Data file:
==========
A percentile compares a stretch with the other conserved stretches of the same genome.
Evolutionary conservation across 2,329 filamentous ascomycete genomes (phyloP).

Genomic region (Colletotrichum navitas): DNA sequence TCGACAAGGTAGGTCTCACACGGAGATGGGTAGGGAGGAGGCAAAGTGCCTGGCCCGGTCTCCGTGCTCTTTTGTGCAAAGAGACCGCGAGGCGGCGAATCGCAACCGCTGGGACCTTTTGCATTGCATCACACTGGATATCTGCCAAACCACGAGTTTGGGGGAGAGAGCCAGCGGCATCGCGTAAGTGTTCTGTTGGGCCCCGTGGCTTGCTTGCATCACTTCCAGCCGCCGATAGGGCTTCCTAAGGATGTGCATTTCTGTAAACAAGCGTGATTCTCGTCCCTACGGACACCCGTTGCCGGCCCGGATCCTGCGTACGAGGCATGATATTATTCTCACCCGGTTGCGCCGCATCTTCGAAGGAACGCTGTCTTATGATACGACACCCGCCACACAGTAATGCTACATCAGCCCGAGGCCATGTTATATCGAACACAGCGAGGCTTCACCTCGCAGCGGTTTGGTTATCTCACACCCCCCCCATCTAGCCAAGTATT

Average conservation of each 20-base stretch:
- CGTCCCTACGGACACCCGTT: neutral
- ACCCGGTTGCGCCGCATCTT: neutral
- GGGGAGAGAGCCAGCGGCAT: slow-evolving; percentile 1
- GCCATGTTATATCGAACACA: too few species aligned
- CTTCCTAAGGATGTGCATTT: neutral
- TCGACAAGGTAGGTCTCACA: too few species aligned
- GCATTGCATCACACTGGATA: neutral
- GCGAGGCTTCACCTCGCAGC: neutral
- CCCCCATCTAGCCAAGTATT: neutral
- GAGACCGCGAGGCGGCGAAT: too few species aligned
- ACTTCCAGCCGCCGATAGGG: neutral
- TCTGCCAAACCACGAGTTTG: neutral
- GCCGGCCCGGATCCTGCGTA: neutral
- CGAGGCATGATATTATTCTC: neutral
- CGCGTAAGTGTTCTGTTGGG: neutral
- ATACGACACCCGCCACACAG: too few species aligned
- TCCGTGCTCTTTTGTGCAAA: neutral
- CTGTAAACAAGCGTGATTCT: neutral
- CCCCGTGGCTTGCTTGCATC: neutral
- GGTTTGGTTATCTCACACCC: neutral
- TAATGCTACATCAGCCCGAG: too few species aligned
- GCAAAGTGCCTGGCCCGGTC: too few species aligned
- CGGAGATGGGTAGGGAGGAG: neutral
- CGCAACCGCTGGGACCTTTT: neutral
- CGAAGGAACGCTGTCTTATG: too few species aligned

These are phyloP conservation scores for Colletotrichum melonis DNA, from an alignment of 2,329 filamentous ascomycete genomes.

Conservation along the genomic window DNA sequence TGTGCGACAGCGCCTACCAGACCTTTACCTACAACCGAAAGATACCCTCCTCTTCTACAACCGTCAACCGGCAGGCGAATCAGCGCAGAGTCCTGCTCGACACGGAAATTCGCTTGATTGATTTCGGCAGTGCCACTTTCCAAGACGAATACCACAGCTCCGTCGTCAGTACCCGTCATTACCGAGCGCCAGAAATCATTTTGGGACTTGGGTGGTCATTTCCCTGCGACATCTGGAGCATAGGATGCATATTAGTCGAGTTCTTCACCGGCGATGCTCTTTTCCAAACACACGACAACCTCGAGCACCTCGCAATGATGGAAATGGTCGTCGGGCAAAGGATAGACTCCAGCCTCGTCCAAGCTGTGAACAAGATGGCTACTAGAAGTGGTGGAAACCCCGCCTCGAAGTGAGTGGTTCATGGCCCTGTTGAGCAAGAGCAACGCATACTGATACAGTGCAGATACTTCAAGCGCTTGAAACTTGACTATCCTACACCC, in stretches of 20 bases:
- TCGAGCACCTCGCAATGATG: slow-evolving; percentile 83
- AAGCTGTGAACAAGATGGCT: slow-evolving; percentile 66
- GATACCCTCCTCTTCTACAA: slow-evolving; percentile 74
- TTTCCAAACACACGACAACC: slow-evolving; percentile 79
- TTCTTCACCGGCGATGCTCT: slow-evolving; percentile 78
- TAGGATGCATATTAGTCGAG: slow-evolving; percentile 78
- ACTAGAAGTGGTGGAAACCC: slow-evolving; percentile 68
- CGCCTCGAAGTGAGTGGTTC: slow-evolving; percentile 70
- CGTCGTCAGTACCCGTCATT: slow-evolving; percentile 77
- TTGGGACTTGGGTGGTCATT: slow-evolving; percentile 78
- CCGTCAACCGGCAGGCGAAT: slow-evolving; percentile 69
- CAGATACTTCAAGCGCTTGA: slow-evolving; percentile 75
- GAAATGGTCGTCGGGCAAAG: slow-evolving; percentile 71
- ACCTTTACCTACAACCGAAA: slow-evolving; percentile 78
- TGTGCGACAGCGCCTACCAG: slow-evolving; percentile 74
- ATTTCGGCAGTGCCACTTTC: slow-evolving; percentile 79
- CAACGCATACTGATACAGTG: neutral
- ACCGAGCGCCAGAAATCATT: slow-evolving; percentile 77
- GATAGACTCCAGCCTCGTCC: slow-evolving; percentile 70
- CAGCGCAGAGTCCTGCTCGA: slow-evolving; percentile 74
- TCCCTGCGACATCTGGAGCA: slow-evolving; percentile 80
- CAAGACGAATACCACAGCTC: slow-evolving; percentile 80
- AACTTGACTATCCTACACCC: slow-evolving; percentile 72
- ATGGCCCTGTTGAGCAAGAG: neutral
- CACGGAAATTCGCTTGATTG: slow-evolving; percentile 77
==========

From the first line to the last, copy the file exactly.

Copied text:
A percentile compares a stretch with the other conserved stretches of the same genome.
Evolutionary conservation across 2,329 filamentous ascomycete genomes (phyloP).

Genomic region (Colletotrichum navitas): DNA sequence TCGACAAGGTAGGTCTCACACGGAGATGGGTAGGGAGGAGGCAAAGTGCCTGGCCCGGTCTCCGTGCTCTTTTGTGCAAAGAGACCGCGAGGCGGCGAATCGCAACCGCTGGGACCTTTTGCATTGCATCACACTGGATATCTGCCAAACCACGAGTTTGGGGGAGAGAGCCAGCGGCATCGCGTAAGTGTTCTGTTGGGCCCCGTGGCTTGCTTGCATCACTTCCAGCCGCCGATAGGGCTTCCTAAGGATGTGCATTTCTGTAAACAAGCGTGATTCTCGTCCCTACGGACACCCGTTGCCGGCCCGGATCCTGCGTACGAGGCATGATATTATTCTCACCCGGTTGCGCCGCATCTTCGAAGGAACGCTGTCTTATGATACGACACCCGCCACACAGTAATGCTACATCAGCCCGAGGCCATGTTATATCGAACACAGCGAGGCTTCACCTCGCAGCGGTTTGGTTATCTCACACCCCCCCCATCTAGCCAAGTATT

Average conservation of each 20-base stretch:
- CGTCCCTACGGACACCCGTT: neutral
- ACCCGGTTGCGCCGCATCTT: neutral
- GGGGAGAGAGCCAGCGGCAT: slow-evolving; percentile 1
- GCCATGTTATATCGAACACA: too few species aligned
- CTTCCTAAGGATGTGCATTT: neutral
- TCGACAAGGTAGGTCTCACA: too few species aligned
- GCATTGCATCACACTGGATA: neutral
- GCGAGGCTTCACCTCGCAGC: neutral
- CCCCCATCTAGCCAAGTATT: neutral
- GAGACCGCGAGGCGGCGAAT: too few species aligned
- ACTTCCAGCCGCCGATAGGG: neutral
- TCTGCCAAACCACGAGTTTG: neutral
- GCCGGCCCGGATCCTGCGTA: neutral
- CGAGGCATGATATTATTCTC: neutral
- CGCGTAAGTGTTCTGTTGGG: neutral
- ATACGACACCCGCCACACAG: too few species aligned
- TCCGTGCTCTTTTGTGCAAA: neutral
- CTGTAAACAAGCGTGATTCT: neutral
- CCCCGTGGCTTGCTTGCATC: neutral
- GGTTTGGTTATCTCACACCC: neutral
- TAATGCTACATCAGCCCGAG: too few species aligned
- GCAAAGTGCCTGGCCCGGTC: too few species aligned
- CGGAGATGGGTAGGGAGGAG: neutral
- CGCAACCGCTGGGACCTTTT: neutral
- CGAAGGAACGCTGTCTTATG: too few species aligned

These are phyloP conservation scores for Colletotrichum melonis DNA, from an alignment of 2,329 filamentous ascomycete genomes.

Conservation along the genomic window DNA sequence TGTGCGACAGCGCCTACCAGACCTTTACCTACAACCGAAAGATACCCTCCTCTTCTACAACCGTCAACCGGCAGGCGAATCAGCGCAGAGTCCTGCTCGACACGGAAATTCGCTTGATTGATTTCGGCAGTGCCACTTTCCAAGACGAATACCACAGCTCCGTCGTCAGTACCCGTCATTACCGAGCGCCAGAAATCATTTTGGGACTTGGGTGGTCATTTCCCTGCGACATCTGGAGCATAGGATGCATATTAGTCGAGTTCTTCACCGGCGATGCTCTTTTCCAAACACACGACAACCTCGAGCACCTCGCAATGATGGAAATGGTCGTCGGGCAAAGGATAGACTCCAGCCTCGTCCAAGCTGTGAACAAGATGGCTACTAGAAGTGGTGGAAACCCCGCCTCGAAGTGAGTGGTTCATGGCCCTGTTGAGCAAGAGCAACGCATACTGATACAGTGCAGATACTTCAAGCGCTTGAAACTTGACTATCCTACACCC, in stretches of 20 bases:
- TCGAGCACCTCGCAATGATG: slow-evolving; percentile 83
- AAGCTGTGAACAAGATGGCT: slow-evolving; percentile 66
- GATACCCTCCTCTTCTACAA: slow-evolving; percentile 74
- TTTCCAAACACACGACAACC: slow-evolving; percentile 79
- TTCTTCACCGGCGATGCTCT: slow-evolving; percentile 78
- TAGGATGCATATTAGTCGAG: slow-evolving; percentile 78
- ACTAGAAGTGGTGGAAACCC: slow-evolving; percentile 68
- CGCCTCGAAGTGAGTGGTTC: slow-evolving; percentile 70
- CGTCGTCAGTACCCGTCATT: slow-evolving; percentile 77
- TTGGGACTTGGGTGGTCATT: slow-evolving; percentile 78
- CCGTCAACCGGCAGGCGAAT: slow-evolving; percentile 69
- CAGATACTTCAAGCGCTTGA: slow-evolving; percentile 75
- GAAATGGTCGTCGGGCAAAG: slow-evolving; percentile 71
- ACCTTTACCTACAACCGAAA: slow-evolving; percentile 78
- TGTGCGACAGCGCCTACCAG: slow-evolving; percentile 74
- ATTTCGGCAGTGCCACTTTC: slow-evolving; percentile 79
- CAACGCATACTGATACAGTG: neutral
- ACCGAGCGCCAGAAATCATT: slow-evolving; percentile 77
- GATAGACTCCAGCCTCGTCC: slow-evolving; percentile 70
- CAGCGCAGAGTCCTGCTCGA: slow-evolving; percentile 74
- TCCCTGCGACATCTGGAGCA: slow-evolving; percentile 80
- CAAGACGAATACCACAGCTC: slow-evolving; percentile 80
- AACTTGACTATCCTACACCC: slow-evolving; percentile 72
- ATGGCCCTGTTGAGCAAGAG: neutral
- CACGGAAATTCGCTTGATTG: slow-evolving; percentile 77